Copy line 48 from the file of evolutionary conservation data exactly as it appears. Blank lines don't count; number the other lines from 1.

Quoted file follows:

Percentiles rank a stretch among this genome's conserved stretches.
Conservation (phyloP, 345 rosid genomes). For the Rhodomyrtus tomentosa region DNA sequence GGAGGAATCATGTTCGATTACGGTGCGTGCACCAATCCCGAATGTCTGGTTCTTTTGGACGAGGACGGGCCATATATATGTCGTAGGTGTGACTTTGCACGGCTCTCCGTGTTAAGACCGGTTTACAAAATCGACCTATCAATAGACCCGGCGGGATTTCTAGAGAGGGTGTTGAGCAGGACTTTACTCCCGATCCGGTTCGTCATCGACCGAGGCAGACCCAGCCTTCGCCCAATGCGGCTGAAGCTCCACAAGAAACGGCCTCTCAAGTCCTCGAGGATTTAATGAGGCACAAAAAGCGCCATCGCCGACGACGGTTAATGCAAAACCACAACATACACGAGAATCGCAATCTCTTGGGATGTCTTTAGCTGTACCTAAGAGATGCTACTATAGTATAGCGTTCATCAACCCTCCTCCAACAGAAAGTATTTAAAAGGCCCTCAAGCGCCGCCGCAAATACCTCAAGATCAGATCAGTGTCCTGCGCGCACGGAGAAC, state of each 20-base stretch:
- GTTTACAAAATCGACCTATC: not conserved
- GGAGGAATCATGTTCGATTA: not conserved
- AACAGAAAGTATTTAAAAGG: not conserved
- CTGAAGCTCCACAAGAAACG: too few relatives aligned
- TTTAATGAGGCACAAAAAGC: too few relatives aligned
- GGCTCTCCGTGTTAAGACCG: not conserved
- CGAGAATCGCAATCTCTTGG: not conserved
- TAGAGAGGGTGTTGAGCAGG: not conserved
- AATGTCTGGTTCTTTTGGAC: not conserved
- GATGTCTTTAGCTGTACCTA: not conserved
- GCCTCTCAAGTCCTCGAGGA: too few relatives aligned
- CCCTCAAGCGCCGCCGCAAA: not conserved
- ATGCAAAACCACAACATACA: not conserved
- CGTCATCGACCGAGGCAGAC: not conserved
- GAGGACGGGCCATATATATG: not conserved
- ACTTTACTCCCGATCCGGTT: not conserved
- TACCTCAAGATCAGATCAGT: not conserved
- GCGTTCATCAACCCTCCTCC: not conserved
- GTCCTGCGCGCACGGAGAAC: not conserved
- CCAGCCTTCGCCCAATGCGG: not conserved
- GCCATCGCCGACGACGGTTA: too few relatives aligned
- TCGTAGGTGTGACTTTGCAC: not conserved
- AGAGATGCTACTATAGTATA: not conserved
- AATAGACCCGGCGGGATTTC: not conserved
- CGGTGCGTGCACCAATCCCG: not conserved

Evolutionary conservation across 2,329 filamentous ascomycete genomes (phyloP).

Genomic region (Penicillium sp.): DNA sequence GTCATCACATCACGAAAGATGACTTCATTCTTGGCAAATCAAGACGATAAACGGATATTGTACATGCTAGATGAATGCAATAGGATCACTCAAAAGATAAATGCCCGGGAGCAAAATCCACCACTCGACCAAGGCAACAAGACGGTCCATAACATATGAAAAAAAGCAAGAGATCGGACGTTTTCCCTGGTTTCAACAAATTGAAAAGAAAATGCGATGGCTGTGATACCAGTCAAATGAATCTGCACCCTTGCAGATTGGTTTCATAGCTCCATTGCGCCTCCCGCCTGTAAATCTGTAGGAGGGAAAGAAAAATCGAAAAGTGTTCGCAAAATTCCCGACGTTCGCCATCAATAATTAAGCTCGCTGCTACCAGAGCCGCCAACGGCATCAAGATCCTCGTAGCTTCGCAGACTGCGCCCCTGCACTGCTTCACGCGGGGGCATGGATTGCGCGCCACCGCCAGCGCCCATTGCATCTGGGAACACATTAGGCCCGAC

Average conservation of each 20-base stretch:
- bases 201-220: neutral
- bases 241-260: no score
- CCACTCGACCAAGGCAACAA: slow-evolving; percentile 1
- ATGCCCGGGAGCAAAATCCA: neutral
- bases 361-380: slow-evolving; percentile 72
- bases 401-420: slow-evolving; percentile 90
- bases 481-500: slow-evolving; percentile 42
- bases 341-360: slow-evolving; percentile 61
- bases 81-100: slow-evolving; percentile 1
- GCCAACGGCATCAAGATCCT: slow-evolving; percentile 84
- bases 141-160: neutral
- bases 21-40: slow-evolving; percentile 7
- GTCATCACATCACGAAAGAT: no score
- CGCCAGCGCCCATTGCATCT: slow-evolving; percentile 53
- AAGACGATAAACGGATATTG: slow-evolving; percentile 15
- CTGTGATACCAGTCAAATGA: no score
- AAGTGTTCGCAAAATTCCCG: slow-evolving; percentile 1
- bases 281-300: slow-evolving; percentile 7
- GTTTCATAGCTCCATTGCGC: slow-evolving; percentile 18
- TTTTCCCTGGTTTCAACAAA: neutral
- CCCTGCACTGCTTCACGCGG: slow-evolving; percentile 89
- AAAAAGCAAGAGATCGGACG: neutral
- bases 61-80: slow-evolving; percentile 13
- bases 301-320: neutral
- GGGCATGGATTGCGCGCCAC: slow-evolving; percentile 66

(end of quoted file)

- bases 281-300: slow-evolving; percentile 7